I came back from Sydney, we went on a fab luxo tour of the Douro, and then we built a new bedroom where the hole in the wall was. Then we were planning to strip the floors again and put in the kitchen, as per the last post. My back wasn’t getting any better however. Any time spent in the car getting to the osteopath would kill me, and all that was there every day when I opened my eyes was masses of work to be done on the house. I finally realised that the house would quite literally, never be finished.
(As an aside, it’s got to be said one of the great misconceptions about retiring from city life and living a simple country idyll is that it is relaxing. The idea that I would go back to Portugal and my back would get better is ridiculous. Portugal has never been anything but brutally hard work. As my own boss I am meaner than any city employer I ever had. Whip cracking, cake-eating bitch is she.)
Anyway, we were going to run out of money again sooner or later. So I went back to Sydney again in December 2013. Once the adrenaline I was burning to keep going in Portugal wore off, the full catastrophe of having a fractured spine sunk in. I was in unbearable amounts of pain, going a bit nutty and all the qualified people were looking worriedly at me. My osteopath of 25 years flatly told me he’d never seen me look so bad in my life. Just his professional opinion; but it cut through *ahem* to the bone. I got rushed off to a surgeon who got out my life book, went to today’s page and tore up everything after.
Building a house in Portugal is over. We are moving to Australia for good.
In those first few months in Sydney, I was consumed with regret and failure. Yes, failure. That same illusion Grand Designs plays upon. I suppose it was some sort of grief, for Portugal, for my health and for the dream of building a house. It was all nice and hopeless in my dark hole until I read an article about Bryan Smith, a National Geographic adventurer who says “If you don’t fail every once in a while, you’re probably not pushing yourself hard enough to try different things.” So there.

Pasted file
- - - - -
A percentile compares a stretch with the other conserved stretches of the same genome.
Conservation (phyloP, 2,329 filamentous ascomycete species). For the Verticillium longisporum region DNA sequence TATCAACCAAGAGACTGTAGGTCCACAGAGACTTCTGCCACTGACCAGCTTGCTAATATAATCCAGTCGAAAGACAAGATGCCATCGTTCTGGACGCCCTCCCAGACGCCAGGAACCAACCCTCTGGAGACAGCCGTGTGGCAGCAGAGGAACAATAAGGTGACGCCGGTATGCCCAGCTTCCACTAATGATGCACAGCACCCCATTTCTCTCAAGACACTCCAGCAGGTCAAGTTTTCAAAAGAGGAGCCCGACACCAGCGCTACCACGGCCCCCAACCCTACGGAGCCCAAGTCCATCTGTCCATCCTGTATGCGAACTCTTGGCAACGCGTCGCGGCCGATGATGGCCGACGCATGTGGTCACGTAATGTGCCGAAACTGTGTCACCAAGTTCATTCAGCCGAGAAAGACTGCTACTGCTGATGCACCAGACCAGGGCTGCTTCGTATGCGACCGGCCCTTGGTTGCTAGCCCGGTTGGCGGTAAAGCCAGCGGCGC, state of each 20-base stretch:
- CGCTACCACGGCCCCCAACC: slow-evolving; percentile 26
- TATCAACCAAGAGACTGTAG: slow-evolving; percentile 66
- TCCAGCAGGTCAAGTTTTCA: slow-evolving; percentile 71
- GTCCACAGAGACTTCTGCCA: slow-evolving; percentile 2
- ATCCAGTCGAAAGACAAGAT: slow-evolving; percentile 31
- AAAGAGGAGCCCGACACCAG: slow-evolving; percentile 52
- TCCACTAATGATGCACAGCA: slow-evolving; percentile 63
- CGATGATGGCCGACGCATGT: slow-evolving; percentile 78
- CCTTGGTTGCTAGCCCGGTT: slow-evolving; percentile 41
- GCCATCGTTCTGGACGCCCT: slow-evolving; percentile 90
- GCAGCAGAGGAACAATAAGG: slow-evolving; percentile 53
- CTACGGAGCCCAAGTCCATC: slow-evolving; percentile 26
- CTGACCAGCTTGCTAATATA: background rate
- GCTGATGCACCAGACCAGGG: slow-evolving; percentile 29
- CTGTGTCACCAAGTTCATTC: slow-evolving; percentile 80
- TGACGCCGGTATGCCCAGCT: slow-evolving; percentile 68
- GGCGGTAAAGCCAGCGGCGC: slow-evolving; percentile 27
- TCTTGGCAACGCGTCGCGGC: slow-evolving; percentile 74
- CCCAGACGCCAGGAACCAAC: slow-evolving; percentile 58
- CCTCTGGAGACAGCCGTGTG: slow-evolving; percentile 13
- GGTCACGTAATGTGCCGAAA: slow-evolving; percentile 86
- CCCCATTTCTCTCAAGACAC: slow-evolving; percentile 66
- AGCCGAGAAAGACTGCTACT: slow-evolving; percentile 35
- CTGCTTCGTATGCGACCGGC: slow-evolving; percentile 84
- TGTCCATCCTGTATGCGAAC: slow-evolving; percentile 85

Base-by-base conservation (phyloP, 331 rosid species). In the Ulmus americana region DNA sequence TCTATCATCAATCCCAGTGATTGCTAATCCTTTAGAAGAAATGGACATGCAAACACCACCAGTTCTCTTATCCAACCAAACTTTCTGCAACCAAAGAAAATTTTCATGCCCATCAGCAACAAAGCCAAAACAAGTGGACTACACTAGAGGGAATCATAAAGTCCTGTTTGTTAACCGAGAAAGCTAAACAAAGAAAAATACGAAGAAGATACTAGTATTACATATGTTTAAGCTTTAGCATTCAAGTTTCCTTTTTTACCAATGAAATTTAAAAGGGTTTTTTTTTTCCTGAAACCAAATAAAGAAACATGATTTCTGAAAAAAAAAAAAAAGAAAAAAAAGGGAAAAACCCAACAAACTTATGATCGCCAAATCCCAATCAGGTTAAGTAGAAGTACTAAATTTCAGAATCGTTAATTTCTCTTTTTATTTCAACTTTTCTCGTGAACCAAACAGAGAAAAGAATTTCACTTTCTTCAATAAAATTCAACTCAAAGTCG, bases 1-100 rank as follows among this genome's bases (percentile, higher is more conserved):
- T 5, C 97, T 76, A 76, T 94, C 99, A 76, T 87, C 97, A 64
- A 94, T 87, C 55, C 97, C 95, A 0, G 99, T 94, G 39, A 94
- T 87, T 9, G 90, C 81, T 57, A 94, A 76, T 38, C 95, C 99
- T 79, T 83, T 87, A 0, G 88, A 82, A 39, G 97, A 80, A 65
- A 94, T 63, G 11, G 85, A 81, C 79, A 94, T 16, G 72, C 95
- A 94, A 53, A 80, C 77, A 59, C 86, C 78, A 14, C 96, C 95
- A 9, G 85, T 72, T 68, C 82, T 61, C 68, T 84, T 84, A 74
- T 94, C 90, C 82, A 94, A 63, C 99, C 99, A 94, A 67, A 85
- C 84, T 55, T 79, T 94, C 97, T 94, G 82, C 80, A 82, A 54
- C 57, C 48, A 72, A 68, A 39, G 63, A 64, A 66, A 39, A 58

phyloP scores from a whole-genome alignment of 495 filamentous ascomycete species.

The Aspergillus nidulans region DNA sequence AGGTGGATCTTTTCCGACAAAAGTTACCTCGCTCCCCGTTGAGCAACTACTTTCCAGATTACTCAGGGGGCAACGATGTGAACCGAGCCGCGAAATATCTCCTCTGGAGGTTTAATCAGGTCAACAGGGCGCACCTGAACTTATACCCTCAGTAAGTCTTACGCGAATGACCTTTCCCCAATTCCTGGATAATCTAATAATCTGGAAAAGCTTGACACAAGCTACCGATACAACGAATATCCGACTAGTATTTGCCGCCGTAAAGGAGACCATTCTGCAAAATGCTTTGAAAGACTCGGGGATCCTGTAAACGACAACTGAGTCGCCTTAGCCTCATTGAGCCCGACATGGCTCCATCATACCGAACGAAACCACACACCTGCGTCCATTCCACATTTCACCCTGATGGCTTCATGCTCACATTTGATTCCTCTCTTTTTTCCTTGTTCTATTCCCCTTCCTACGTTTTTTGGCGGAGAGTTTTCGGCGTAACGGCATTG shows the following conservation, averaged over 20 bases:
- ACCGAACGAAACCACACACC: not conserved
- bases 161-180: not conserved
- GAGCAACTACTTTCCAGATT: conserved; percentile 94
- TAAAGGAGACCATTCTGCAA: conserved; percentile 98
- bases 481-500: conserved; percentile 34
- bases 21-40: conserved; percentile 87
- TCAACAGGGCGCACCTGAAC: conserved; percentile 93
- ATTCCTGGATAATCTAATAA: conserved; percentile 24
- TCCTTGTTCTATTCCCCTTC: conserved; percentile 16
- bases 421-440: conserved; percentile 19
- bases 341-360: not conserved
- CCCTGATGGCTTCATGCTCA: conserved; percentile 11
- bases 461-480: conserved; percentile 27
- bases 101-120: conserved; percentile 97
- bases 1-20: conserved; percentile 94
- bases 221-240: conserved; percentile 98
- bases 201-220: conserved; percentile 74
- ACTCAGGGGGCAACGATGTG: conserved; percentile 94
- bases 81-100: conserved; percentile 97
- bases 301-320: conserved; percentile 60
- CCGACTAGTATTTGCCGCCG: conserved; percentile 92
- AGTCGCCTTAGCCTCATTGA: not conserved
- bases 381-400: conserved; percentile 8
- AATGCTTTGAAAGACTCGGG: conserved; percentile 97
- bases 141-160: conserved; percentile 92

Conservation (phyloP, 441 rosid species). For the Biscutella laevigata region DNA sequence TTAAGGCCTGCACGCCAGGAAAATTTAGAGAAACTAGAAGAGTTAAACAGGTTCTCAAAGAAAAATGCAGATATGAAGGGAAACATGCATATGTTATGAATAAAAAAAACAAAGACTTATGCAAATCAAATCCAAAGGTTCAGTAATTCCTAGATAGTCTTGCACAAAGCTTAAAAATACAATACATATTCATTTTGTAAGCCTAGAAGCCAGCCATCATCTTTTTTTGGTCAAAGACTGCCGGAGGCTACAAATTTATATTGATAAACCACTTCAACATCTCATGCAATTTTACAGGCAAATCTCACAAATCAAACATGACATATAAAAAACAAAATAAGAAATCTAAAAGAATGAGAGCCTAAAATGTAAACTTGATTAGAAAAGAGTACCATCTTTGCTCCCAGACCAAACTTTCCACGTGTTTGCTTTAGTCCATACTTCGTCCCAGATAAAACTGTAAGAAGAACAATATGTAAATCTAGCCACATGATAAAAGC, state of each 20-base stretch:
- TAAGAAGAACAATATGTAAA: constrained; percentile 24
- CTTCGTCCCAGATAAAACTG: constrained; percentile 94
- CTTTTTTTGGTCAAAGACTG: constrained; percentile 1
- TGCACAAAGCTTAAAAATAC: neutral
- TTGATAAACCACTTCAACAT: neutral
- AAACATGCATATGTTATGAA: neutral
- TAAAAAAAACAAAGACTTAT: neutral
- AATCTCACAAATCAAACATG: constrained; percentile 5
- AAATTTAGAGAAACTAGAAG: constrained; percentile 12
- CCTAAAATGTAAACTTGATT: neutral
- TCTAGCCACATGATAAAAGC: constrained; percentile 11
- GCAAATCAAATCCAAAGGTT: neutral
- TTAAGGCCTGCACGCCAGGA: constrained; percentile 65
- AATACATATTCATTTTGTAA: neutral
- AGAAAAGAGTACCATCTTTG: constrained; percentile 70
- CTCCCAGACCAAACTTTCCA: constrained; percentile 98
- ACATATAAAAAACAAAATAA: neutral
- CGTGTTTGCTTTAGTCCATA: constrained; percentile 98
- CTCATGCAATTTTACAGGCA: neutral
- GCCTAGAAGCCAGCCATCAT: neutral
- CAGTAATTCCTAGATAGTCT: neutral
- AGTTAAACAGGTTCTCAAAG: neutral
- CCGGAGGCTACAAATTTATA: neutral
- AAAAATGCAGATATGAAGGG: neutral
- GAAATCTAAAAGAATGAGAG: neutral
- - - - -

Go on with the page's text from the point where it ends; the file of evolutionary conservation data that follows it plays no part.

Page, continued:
The idea of Portugal being just another adventure settled on me, and no, it didn’t turn out the way I wanted it to, but it has been an adventure nonetheless. Now I’m more resigned to put it in the box of many mad journeys I’ve been on. It was like a long safari in Egypt. A love affair with someone who doesn’t speak your language. It was like making a film. Like a cliff-edge taxi ride in Morocco. A great swim between the heads of Bondi at three in the morning. It was a test and it changed me.
Still, I’m not patting myself on the back every day about coming back “home”. As great as Sydney is, it still feels like a step backwards, away from what I wanted for so long. I’m sure that’s common amongst ex-expats. But shit hey, that’s life, and when I’m feeling like a loser someone usually comes along and says “I was just telling someone about you how threw it all away to become a Portuguese-speaking peasant”, and I feel so much better.
Então. One year later and I’m not so fatalistic about it all. It’s not like I’m never going back. The house, emma’s house, is just where I left it and is an ongoing concern for The One and our Wookie, Mao and Purdy. Their story is still to come as we embark on new battle with the dark forces of immigration – this time to import 85 kilos of Englishman into Australia.
Actually right now I’m organising some more work to be done on the house. At arm’s length. Across the oceans. I won’t be getting dirty this time. Quite excited.
And I’ve finally found some time to write again…. So stay tuned for Emma’s House, The Final Season…